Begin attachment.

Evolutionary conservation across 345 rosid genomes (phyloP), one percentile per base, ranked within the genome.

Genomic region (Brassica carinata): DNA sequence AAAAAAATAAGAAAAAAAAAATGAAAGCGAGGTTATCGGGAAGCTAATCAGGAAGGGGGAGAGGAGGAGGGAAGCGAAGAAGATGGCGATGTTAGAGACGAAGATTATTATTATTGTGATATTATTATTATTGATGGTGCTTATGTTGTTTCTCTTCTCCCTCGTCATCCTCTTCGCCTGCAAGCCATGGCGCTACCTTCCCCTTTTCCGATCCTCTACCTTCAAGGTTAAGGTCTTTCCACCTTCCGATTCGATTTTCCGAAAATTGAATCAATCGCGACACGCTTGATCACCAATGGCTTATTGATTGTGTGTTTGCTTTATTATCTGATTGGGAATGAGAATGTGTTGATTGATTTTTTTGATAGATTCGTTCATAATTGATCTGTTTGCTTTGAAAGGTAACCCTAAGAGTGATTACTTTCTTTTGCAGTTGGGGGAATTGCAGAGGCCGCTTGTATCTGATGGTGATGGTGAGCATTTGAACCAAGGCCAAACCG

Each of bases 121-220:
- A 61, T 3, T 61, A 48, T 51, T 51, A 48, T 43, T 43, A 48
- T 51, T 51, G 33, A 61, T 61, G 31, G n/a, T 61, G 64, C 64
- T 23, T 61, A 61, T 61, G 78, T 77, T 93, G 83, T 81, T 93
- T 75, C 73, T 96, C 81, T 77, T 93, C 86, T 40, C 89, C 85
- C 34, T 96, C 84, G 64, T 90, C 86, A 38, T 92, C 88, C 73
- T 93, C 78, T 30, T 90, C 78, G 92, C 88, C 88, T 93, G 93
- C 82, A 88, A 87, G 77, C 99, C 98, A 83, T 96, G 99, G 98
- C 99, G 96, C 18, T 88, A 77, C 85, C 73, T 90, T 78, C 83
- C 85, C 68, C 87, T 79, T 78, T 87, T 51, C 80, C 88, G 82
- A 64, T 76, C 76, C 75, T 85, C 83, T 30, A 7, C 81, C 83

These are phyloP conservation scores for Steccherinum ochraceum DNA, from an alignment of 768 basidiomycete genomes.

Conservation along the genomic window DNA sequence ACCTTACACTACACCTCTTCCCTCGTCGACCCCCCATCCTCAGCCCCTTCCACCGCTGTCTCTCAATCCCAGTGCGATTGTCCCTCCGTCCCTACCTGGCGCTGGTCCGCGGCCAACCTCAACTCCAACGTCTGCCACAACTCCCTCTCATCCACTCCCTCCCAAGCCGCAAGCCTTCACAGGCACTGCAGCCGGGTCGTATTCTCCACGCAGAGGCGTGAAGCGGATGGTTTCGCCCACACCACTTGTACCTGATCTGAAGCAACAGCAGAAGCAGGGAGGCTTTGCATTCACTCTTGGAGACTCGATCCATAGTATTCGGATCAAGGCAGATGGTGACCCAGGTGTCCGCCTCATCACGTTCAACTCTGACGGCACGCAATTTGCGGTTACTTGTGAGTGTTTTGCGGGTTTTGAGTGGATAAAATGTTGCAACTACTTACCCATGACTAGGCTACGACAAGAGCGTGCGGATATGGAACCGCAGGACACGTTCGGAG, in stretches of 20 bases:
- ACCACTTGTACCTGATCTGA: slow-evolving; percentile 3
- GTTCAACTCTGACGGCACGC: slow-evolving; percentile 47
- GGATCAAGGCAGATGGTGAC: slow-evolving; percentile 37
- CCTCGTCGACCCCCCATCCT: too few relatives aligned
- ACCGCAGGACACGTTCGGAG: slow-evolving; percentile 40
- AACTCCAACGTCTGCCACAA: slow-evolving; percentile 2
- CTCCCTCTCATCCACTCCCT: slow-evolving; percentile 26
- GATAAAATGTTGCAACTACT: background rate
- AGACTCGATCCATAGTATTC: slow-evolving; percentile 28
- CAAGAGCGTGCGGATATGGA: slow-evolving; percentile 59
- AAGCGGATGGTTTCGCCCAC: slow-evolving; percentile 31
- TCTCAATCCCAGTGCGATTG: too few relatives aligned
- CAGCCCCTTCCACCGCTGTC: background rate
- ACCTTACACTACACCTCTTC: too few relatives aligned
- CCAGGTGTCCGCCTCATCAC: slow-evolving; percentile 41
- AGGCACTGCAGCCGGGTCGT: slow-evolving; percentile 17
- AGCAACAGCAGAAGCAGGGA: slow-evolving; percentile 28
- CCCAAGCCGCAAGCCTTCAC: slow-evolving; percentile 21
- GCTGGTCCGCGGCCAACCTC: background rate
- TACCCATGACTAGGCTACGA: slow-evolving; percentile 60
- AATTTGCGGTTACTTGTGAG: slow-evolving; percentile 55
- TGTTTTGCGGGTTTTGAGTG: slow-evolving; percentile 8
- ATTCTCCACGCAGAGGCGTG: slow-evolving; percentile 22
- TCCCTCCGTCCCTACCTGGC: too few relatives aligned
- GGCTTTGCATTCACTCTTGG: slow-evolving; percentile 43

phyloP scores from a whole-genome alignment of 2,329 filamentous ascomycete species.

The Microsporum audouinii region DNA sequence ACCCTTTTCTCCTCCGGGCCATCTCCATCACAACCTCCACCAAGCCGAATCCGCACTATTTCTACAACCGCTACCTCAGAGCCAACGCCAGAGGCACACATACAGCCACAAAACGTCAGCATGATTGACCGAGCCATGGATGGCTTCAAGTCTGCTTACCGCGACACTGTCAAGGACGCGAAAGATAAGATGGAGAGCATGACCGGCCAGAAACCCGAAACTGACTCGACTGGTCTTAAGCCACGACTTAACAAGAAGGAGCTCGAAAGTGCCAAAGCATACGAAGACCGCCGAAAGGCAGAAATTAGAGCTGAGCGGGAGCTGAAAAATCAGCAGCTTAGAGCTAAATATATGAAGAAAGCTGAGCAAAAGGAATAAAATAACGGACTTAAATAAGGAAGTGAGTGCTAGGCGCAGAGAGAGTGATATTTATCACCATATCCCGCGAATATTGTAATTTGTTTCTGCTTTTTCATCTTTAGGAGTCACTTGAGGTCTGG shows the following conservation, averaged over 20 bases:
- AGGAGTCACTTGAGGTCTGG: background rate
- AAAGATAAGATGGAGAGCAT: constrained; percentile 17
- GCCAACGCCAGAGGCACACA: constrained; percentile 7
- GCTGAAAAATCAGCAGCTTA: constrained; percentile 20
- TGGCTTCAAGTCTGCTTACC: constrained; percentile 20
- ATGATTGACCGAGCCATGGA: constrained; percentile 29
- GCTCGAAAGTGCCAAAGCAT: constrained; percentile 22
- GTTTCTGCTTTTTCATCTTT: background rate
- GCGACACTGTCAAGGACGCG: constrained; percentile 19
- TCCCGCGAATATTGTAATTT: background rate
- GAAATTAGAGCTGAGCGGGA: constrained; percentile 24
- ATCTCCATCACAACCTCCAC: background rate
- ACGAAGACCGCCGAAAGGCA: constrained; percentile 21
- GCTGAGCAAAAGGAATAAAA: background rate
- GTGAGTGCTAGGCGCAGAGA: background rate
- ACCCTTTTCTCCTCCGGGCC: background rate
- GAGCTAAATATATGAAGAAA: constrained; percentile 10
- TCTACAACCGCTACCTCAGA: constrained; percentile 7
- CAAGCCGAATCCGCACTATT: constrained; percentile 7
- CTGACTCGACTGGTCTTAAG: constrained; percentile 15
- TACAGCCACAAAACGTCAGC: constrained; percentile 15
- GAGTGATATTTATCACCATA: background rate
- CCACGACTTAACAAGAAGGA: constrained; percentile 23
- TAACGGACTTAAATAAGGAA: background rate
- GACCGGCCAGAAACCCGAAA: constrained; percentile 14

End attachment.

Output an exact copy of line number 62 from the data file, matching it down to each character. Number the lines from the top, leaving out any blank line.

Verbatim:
- CTGACTCGACTGGTCTTAAG: constrained; percentile 15